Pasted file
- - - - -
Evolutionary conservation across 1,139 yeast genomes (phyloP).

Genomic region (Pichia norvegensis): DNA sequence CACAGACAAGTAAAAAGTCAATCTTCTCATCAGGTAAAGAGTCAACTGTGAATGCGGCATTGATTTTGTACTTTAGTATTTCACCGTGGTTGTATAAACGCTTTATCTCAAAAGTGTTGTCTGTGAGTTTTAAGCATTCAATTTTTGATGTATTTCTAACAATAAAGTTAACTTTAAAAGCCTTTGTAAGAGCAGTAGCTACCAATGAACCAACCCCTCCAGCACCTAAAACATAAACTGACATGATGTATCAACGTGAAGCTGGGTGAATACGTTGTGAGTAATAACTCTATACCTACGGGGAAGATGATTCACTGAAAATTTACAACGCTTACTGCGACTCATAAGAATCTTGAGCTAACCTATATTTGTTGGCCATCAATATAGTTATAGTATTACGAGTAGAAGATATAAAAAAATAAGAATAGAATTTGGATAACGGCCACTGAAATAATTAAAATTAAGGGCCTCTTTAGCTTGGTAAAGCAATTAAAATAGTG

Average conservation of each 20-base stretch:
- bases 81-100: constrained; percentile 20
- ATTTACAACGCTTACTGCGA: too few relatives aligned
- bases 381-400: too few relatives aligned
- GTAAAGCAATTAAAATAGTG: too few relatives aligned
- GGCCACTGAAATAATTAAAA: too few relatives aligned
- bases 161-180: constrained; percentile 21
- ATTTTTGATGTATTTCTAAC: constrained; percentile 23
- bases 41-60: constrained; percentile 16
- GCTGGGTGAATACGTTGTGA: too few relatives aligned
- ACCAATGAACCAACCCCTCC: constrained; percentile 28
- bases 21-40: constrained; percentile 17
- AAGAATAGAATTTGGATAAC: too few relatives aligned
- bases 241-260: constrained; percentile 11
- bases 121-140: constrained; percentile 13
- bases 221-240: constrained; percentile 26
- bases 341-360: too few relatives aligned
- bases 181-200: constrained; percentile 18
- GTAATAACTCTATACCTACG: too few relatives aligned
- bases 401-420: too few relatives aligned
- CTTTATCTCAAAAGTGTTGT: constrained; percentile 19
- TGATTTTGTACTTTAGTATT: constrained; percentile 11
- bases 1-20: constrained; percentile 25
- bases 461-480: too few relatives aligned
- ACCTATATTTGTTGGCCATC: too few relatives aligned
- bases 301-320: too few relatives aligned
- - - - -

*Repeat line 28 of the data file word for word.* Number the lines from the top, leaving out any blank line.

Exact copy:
- bases 301-320: too few relatives aligned